United States Joins Whistleblower Lawsuit Against Novartis Pharmaceuticals
Philadelphia, Pa, April 26, 2013 PRWeb, Young Law Group (www.young-lawgroup.com; e-mail: firstname.lastname@example.org)
The United States Department of Justice has announced that it is intervening in a qui tam whistleblower suit under the False Claims Act accusing Novartis Pharmaceuticals Corporation of fraudulently billing Medicare, Medicaid, TRICARE, and other federal and state-funded healthcare programs by Novartis’ Cardiovascular Diseases Division through a wide array of kickback schemes involving drugs including Lotrel, Valturna, and Starlix.
U.S. Attorney Preet Bharara announced the intervention in court documents that were unsealed in the United States District Court for the Southern District of New York on April 26, 2013.
“Novartis’ pervasive business practices to fraudulently market numerous drugs including Lotrel, Valturna, Starlix, Tekturna, Diovan, and Exforge, cost taxpayers hundreds of millions of dollars” said Eric L. Young, Esquire, Young Law Group, who, with James E. Miller, Esquire, of Shepherd, Finkelman, Miller, and Shah, LLP, and John Minnino, Esquire, of Minnino Law Offices, is representing the whistleblower, former Novartis sales representative, Oswald Bilotta.
“Novartis’ payment of kickbacks to increase market share is yet another example of abuse in the pharmaceutical industry that contributes to skyrocketing medical costs,” said James E. Miller, Esquire, of Shepherd, Finkelman, Miller, and Shah, LLP.
The whistleblower complaint alleges that Novartis committed massive taxpayer fraud by marketing drugs Lotrel, Valturna, Starlix, Tekturna, Diovan and Exforge through a widespread “pay to play” scheme whereby the company paid off doctors who prescribed its drugs. As detailed in the government’s intervention Complaint, Novartis’ Cardiovascular Division engaged in a number of schemes whereby the company paid kickbacks to doctors to ensure increased prescriptions at the federal government’s expense.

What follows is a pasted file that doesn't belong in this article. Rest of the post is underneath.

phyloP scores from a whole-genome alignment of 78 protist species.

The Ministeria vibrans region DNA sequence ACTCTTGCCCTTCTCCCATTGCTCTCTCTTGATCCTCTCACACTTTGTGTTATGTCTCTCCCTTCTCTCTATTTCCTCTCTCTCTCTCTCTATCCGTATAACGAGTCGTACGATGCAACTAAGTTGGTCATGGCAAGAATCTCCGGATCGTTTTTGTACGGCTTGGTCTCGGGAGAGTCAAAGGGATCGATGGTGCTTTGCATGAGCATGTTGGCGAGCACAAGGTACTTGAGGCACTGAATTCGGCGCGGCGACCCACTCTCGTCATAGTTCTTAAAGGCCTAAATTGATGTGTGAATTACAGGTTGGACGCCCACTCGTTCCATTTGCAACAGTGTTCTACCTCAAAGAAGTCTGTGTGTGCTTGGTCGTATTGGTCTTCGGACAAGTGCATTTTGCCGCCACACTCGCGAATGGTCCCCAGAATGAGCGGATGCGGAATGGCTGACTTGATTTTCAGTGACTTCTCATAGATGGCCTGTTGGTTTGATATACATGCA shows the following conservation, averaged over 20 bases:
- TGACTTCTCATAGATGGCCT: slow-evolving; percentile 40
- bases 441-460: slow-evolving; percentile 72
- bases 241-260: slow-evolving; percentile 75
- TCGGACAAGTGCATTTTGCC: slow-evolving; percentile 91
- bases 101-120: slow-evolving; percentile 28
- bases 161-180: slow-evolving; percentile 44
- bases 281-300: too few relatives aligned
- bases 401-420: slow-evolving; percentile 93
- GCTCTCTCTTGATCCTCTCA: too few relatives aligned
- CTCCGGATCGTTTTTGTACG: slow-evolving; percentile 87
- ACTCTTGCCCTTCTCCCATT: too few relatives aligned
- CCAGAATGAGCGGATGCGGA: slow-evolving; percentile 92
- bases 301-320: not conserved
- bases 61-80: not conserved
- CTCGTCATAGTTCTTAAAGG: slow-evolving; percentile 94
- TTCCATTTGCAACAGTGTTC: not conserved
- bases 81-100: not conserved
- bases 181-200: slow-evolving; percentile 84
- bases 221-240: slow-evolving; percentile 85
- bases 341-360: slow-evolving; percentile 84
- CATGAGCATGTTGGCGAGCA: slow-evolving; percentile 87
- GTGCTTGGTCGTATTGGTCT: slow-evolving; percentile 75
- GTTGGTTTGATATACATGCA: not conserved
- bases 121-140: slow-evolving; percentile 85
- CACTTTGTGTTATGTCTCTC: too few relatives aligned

None of this is new for Novartis. In September 2010, the company announced that it would pay approximately $422 million in criminal and civil fines and penalties to resolve claims that it had paid kickbacks to prescribers of Trileptal, Diovan, Zelnorm, Sandostatin, Tekturna, and Exforge, in addition to claims that the company had promoted some of these drugs for unapproved uses. Nonetheless, Novartis continued paying kickbacks and promoting drugs for unapproved uses, the complaint alleges.
After retaining SFMS, Minnino, and YLG, the whistleblower filed a qui tam lawsuit in federal district court in Manhattan on January 5, 2011. The qui tam case was kept under seal, meaning that it was not known to the public, while the government investigated the allegations. “Thanks to courageous people like Mr. Bilotta, perpetrators of fraud are being held to account for fraudulent sales and promotional activities that artificially increases the burden on taxpayers . . . we are confident based upon the evidence presented by Mr. Bilotta and the results of the ensuing government investigation that Novartis will be held to account for its wrongs”, said Mr. Young, a veteran qui tam litigator.
Young Law Group, specializes in representing whistleblowers (“relators”) throughout the United States and internationally in qui tam lawsuits brought under the False Claims Act. The False Claims Act allows private individuals to sue companies that are defrauding the federal government and to recover funds on the government’s behalf. Whistleblowers may be entitled to 15 percent to 30 percent of the civil recoveries that result from the qui tam lawsuit.
SFMS represents clients, including business entities, consumers, individual and institutional investors, fiduciaries, state and other governmental entities, and whistleblowers, in complex litigation and other matters with offices in California, Connecticut, Florida, New Jersey, New York, Pennsylvania and Wisconsin.
John Mininno, Esq. has offices in Collingswood, N.J. with practice areas including False Claims Act litigation.